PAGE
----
Its coming. Spring that is, and although it will reach some of us quicker than others, we are all ready. Its been a long winter this year and this is really true for those folks in the northern parts of the country. It seems like they just can’t catch a break. I thought I would post some floral macro shots and hope they produce thoughts of warmer weather to come. Its always easier for me to express with pictures rather than words. Imagine that.

Feb 242010
 

Not much going on today. I know that some may have started their day feeling like the photo above. I’ve had those days as well. Work piling up, rainy weather, no motivation, yadda yadda yadda. Hey, don’t despair. If you are reading this, or anything for that matter, then its a good day already. Love yourself and go out and smile at someone. Call an old friend. Play with your dog or cat. Pray or meditate. Hug your kids. Hug your significant other. Hug yourself. Take someone to lunch. Tell the boss you appreciate your job. If not tell them anyway, he or she will still smile. Buy yourself some flowers. Eat chocolate and lots of it. Listen to your favorite music, loud. Do something nice for someone and for yourself.

Most importantly, be grateful! Just saying.

 

Earth movers that is. The beach nourishment is on at Wrightsville Beach and the rumbling of diesel engines, and sounds of a major project underway disrupt the peacefulness of the beach on a Saturday morning. It is somewhat of  a welcome sight, because the end result will leave, once again, a nice wide strand of sand that the locals and tourists alike will enjoy. With any luck we will not have a Northeaster storm any time soon, so that the beach nourishment can settle without loss to erosion. It doesn’t, however, come without someway upsetting the balance of the beach. After the last nourishment it seemed that the birds were less plentiful, probably because their food source changed because of the infill of sand. The fishing may change, because the structure of the inshore ocean floor will be different. Theres always a price. If you talk to those who fish off the beach, they often comment that the sand flea population here has dwindled. This seemed to happen right around the time of  the last project. Those who surf will take note of how the nourishment may or may not affect the break. While we know it is something the beach sorely needs, messing with natures scheme often has other results as well. I think we can’t lose sight of the impact anytime we try and change natures path. I hope the nourishment solves the initial problem without leaving to heavy a footprint. Just saying.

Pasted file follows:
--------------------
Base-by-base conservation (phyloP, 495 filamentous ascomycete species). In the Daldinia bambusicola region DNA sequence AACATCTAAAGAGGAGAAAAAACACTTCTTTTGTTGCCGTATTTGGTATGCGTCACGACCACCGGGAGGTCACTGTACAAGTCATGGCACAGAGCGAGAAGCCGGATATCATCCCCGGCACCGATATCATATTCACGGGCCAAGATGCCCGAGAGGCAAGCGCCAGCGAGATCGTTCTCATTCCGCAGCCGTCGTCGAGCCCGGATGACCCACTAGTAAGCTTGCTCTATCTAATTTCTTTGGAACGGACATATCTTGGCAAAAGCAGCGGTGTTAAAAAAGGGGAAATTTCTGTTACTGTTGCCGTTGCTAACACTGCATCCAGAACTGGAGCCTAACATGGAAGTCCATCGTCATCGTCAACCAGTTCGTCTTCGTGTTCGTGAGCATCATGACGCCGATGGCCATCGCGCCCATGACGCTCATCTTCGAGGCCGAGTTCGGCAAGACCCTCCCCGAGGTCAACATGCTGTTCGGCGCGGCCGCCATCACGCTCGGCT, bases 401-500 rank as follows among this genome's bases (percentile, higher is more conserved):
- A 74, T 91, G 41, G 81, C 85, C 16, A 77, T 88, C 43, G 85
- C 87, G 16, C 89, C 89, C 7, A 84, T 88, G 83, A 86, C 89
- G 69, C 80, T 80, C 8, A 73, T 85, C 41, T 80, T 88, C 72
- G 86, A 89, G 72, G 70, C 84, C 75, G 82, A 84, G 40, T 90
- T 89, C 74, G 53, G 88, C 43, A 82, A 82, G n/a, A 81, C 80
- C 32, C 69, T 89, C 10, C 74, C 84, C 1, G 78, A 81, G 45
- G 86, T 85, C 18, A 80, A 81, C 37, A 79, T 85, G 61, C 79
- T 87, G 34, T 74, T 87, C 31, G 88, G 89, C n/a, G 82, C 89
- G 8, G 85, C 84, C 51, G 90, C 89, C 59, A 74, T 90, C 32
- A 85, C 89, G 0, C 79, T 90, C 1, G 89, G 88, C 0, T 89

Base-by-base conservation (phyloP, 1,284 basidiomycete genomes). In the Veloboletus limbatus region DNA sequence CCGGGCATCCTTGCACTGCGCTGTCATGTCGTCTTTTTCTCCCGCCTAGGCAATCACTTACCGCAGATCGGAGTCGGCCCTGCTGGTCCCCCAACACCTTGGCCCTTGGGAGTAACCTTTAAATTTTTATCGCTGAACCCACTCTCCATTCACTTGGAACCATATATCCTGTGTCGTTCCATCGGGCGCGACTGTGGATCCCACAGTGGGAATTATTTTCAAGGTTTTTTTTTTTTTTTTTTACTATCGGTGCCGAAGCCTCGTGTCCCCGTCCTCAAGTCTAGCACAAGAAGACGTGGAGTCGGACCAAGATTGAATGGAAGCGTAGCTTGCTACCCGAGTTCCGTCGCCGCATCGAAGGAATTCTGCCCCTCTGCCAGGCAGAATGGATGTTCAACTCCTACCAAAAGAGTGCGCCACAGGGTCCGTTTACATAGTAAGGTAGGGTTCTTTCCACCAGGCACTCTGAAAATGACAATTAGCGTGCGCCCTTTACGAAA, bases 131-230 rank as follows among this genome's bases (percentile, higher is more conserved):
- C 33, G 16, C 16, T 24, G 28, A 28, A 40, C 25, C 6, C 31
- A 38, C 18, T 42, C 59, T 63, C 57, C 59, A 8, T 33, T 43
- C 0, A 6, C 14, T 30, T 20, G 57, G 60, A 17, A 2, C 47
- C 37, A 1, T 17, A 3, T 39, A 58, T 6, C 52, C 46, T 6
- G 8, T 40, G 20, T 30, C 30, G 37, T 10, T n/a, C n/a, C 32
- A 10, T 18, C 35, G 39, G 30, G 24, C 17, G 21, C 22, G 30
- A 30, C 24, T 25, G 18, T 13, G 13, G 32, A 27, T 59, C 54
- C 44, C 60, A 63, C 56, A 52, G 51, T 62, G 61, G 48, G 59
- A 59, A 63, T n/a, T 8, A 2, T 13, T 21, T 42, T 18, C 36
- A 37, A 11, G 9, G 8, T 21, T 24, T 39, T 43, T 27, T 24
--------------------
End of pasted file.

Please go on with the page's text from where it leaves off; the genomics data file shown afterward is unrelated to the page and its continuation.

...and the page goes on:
Feb 182010
 

Yesterday I was on the beach and stopped to watch the earth movers as they were pushing sand as part of the beach nourishment here at Wrightsville Beach. The sound is so distinctive, the rumbling diesel engines and that incessant beeping when they throw it in reverse. Usually when you here that sound it means that something is being changed. It could be something as welcomed as the nourishment of our beaches, as they try to reinforce the inevitable progress of Nature and stem erosion, if only for a brief period. Unfortunately, it also is the sound of progress, as old buildings are torn down for new along with their memories. Soon you have nothing but old photos or stories about what was there and how it may or may not have been a part of our lives.